In June 2019, California’s Office of the Inspector General (OIG) published its annual report, “Monitoring the Use of Force,” for incidents the previous year at all juvenile and adult facilities operated by the Department of Corrections and Rehabilitation.
The OIG’s office reviewed 6,426 incidents where an allegation of excessive force was made. Inspector General Roy Wesley wrote in an accompanying letter to state lawmakers that “The department’s overall compliance rate remains low, with the Department finding only 55% of incidents in full compliance with its policies and procedures.”
“Use of force is sometimes necessary when dealing with incidents that may pose a safety and security risk for both inmates and staff,” Vicky Waters, department spokeswoman, said in response to the report. “It is a priority for our department that all staff follow policies, protocols and procedures, and we will continue to collaborate with the [OIG] to ensure full compliance.”
“Whatever training they’re using to reinforce the policy isn’t working,’’ said Don Specter with the Prison Law Office, which stresses that there is very little accountability when violations of policy occur. “The good news is that when they review the use of force they figure out that there were violations of policy. The bad news is, they don’t do anything about it. So there’s no improvement from year-to-year.”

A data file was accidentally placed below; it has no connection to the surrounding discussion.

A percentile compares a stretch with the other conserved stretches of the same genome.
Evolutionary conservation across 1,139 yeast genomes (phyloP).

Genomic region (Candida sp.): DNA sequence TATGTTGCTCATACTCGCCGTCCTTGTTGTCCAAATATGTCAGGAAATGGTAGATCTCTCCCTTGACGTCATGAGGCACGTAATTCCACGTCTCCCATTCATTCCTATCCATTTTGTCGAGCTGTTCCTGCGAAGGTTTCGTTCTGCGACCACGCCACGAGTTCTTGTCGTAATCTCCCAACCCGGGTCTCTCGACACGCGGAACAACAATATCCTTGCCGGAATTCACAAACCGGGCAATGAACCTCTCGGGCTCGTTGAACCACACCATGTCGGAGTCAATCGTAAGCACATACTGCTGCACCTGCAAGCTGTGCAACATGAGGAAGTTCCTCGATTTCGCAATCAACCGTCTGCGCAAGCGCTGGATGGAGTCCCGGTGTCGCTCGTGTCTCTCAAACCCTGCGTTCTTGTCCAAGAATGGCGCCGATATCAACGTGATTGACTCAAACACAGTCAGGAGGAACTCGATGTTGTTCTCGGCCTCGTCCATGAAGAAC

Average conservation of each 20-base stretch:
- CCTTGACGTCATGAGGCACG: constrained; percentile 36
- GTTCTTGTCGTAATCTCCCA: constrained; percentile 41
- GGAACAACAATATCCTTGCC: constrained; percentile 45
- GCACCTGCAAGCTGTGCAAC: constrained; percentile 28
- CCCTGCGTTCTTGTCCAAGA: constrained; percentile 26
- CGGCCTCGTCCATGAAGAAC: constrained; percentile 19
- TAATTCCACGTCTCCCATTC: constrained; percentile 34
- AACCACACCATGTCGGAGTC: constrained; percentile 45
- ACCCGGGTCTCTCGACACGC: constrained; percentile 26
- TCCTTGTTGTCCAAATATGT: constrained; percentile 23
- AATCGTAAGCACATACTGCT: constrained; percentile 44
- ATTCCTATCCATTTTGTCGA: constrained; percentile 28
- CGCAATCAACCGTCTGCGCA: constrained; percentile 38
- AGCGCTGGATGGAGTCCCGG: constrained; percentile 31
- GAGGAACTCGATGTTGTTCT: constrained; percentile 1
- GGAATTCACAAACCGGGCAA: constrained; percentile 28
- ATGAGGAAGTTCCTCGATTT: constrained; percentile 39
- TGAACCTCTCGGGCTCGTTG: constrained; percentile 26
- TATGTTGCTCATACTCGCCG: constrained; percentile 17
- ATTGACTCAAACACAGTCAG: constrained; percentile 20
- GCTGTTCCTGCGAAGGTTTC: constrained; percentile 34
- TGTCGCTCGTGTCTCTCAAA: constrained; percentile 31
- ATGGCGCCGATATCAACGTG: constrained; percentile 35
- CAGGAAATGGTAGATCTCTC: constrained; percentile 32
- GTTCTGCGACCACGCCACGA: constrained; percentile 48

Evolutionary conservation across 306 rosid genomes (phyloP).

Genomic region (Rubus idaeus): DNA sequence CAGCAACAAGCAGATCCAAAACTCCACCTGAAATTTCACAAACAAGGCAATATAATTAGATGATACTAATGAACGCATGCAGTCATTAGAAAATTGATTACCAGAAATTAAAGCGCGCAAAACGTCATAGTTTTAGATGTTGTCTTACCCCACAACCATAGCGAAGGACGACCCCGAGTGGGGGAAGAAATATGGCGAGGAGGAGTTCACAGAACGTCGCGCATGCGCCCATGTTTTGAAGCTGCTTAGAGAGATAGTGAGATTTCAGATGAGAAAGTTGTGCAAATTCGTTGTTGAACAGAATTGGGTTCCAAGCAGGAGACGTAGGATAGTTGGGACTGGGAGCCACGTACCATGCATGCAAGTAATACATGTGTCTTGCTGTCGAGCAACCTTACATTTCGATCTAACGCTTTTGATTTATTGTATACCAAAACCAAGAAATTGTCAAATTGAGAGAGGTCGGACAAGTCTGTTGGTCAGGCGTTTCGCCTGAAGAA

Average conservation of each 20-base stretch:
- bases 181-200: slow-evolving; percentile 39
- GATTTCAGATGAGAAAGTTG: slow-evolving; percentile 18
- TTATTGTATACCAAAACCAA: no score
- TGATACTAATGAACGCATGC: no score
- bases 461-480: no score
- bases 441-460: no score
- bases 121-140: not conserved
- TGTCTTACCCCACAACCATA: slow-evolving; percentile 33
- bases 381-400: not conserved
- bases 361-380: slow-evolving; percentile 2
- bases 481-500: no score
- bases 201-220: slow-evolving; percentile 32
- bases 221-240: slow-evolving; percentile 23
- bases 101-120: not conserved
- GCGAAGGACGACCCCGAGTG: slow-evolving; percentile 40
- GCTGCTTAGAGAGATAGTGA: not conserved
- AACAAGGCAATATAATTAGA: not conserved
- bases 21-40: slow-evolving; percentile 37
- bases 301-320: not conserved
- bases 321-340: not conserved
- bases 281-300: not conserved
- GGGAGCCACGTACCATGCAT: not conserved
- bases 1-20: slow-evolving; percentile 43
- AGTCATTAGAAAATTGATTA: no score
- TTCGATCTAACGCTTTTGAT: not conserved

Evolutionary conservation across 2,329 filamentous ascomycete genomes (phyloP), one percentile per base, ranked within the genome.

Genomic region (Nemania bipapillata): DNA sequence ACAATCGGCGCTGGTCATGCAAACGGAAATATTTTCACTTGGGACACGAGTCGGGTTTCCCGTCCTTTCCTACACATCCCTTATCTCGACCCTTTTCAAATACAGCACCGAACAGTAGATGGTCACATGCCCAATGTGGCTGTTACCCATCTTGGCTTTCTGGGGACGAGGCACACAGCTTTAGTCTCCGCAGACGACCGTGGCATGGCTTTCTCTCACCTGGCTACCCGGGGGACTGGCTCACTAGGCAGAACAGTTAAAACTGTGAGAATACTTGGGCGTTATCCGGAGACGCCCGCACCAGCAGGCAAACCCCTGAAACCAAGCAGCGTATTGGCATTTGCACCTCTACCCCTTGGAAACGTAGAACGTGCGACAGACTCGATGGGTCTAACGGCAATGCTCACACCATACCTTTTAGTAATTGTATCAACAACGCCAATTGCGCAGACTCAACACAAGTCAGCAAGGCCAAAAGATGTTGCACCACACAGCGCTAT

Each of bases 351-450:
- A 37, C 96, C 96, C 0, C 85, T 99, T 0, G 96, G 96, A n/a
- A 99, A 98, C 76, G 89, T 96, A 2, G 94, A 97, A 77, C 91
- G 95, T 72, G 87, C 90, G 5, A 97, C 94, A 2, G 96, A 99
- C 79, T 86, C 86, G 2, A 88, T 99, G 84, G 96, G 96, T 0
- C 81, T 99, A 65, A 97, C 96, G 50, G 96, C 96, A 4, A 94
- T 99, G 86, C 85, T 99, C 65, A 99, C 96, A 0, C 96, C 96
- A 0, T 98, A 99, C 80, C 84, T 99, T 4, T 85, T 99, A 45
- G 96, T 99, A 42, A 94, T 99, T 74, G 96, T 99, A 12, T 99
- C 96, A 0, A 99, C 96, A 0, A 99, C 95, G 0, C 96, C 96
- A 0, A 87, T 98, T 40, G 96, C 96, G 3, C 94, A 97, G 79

Some notable findings include:
• Approximately a third of the reported incidents occurred at just five of the state’s 33 facilities, all high security facilities like Salinas Valley State Prison.
• Half of all force incidents involved the use of chemical agents such as pepper spray.
• Officers used restraints and holds a third of the time, and rubber bullets, batons, and Tasers in the rest.
• Staff are required to conduct an interview with inmates who allege excessive force within 48 hours of the incident, but prison staff failed 49% of the time to complete timely interviews, record inmate injuries, complete interviews in a confidential setting, and to follow policy requiring officers not involved in the incident to conduct the interview.
• Staff failed to articulate an imminent threat justifying the use of force in 95 incidents, or 1.5%. This was down from 1.8% the previous year, though still deeply troubling because the “negative impact” of such incidents “can be quite significant.”
The most troubling incidents involve what are known as “controlled use-of-force incidents,” which occurred where a prisoner posed a threat while located in an area that can be controlled or isolated, such as a cell. Out of 100 such reported incidents, the OIG identified 65 incidents where violations of policy occurred, though this was marginally better that the previous year’s non-compliance rate of 75%.
Because of such incidents, the OIG strongly recommended that the department “impose a discipline of increasing severity against supervising and participating staff who violated policy when an inmate was in a controlled space, such as a cell.”
Unfortunately, such recommendations are not binding on the department, which has referred to its current policies and training as “adequate” and continues to resist any changes. It is unclear when or how the state will increase accountability for these shortcomings.
Sources: kqed.org, Cal. OIG Report
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